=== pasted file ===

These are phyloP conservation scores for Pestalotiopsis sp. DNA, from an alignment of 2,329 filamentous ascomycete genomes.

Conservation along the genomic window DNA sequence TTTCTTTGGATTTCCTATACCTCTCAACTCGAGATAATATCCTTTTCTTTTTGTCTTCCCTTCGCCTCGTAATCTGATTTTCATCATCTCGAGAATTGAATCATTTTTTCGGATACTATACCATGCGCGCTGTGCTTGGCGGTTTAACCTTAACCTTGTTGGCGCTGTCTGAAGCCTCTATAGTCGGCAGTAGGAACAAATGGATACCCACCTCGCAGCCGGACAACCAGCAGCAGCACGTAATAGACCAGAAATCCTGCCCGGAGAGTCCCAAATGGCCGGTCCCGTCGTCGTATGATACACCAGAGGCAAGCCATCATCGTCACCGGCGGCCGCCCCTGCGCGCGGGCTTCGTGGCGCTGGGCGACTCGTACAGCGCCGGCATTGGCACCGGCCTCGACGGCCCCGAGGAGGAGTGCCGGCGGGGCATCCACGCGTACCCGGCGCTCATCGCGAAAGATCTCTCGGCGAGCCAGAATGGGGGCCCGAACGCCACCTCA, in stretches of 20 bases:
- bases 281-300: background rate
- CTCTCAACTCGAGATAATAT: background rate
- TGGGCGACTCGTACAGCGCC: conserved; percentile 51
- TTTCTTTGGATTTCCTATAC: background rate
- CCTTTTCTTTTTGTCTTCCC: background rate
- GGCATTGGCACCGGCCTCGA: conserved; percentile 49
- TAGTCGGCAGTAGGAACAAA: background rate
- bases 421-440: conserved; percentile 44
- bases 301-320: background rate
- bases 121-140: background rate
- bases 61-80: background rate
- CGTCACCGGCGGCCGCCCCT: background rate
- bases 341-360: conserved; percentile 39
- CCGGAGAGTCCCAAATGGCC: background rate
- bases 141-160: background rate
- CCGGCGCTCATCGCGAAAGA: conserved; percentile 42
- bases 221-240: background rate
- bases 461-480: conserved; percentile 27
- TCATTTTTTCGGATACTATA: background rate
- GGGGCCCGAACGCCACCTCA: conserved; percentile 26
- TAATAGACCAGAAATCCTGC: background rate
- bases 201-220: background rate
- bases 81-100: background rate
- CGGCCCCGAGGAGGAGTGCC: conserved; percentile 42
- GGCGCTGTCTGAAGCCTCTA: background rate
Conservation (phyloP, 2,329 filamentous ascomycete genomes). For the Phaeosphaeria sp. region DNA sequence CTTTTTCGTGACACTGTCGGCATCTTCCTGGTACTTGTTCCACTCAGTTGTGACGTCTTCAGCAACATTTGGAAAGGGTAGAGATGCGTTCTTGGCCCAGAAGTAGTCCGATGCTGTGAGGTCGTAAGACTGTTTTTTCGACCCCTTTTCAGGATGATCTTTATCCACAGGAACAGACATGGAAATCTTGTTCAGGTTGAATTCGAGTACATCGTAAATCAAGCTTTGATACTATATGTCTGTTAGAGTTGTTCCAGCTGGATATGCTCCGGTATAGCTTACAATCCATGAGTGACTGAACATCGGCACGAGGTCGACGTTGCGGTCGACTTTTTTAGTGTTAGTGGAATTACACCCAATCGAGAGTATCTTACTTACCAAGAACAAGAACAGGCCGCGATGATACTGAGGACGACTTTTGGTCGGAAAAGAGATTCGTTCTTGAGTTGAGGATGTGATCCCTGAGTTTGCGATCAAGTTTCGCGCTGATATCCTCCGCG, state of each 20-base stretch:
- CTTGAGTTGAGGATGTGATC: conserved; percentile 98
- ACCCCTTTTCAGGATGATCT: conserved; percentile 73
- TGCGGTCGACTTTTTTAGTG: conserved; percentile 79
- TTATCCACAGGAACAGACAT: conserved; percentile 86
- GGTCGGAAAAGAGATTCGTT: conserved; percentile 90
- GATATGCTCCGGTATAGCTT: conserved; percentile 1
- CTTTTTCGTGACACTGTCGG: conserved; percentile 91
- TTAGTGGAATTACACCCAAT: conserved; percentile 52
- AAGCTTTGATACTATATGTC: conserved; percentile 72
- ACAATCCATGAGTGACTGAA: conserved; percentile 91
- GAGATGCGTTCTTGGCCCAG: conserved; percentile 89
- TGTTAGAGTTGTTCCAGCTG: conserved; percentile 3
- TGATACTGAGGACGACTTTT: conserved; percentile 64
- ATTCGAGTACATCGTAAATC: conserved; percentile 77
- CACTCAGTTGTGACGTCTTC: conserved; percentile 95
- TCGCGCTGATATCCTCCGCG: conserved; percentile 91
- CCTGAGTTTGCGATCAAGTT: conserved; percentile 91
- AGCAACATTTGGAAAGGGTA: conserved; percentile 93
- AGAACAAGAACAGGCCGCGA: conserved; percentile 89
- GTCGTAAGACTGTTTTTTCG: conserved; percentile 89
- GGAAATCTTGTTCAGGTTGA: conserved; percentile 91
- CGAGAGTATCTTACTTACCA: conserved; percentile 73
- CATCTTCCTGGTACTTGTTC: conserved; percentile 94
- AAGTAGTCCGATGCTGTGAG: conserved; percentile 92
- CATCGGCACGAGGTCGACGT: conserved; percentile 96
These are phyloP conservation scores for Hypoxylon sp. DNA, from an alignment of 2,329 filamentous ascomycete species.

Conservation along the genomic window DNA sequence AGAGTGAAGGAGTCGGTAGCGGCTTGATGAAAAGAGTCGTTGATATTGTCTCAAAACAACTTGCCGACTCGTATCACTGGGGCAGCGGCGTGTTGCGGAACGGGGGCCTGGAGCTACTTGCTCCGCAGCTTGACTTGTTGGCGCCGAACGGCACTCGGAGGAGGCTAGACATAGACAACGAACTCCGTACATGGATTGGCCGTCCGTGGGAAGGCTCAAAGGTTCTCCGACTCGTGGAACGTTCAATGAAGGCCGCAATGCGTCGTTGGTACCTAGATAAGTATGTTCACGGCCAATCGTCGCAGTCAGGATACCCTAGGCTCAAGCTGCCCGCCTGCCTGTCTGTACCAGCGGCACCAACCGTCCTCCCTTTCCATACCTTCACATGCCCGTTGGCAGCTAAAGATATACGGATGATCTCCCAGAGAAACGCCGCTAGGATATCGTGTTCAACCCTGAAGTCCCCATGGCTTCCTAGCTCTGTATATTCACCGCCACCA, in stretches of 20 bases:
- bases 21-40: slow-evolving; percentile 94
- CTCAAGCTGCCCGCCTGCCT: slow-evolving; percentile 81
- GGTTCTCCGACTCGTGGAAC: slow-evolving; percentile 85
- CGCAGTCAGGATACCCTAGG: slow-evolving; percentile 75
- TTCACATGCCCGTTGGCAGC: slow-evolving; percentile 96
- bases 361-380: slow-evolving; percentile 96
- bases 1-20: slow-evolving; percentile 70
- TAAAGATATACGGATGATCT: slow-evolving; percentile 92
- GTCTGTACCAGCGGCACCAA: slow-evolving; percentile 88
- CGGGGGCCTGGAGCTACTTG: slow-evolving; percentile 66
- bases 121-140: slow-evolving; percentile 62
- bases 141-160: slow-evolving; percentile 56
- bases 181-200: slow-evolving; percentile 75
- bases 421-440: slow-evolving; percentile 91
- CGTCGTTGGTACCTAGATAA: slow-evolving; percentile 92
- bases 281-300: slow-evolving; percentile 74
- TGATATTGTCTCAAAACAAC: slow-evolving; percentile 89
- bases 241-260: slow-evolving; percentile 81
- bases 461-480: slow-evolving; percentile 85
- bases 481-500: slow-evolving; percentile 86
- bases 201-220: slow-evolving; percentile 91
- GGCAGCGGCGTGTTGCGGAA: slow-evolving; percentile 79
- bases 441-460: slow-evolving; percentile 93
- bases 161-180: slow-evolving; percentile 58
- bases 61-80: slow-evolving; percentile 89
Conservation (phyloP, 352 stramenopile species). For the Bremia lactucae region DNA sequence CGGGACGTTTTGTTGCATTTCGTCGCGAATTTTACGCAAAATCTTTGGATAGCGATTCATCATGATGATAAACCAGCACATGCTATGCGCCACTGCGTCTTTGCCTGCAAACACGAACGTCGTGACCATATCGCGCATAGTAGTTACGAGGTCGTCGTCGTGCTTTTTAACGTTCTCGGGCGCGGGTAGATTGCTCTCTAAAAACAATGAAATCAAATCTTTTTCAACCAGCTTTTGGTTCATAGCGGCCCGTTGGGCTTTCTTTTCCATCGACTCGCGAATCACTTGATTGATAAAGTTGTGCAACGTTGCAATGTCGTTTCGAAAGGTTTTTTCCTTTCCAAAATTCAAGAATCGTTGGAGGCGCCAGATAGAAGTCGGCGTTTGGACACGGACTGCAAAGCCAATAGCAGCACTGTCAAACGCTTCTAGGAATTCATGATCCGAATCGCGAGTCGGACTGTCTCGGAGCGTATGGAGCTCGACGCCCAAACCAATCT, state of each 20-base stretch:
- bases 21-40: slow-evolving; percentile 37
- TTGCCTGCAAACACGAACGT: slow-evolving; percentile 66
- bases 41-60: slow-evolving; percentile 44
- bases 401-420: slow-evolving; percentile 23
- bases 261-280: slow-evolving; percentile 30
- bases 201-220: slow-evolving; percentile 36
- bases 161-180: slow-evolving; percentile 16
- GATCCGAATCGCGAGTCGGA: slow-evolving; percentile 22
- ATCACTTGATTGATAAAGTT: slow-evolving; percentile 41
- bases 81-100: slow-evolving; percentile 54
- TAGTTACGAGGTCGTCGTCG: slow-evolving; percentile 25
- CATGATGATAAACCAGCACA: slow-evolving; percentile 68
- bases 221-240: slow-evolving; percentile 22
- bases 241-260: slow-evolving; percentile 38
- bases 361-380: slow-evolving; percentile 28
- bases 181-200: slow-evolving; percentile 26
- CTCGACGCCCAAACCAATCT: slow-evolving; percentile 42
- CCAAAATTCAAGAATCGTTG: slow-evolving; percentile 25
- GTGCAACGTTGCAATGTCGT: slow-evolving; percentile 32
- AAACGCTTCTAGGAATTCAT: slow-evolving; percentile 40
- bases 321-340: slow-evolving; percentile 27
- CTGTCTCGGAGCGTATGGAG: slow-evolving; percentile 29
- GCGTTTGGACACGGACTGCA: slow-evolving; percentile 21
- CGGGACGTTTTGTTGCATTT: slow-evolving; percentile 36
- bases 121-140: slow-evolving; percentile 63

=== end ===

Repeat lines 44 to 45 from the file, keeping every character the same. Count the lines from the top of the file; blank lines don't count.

- TCGCGCTGATATCCTCCGCG: conserved; percentile 91
- CCTGAGTTTGCGATCAAGTT: conserved; percentile 91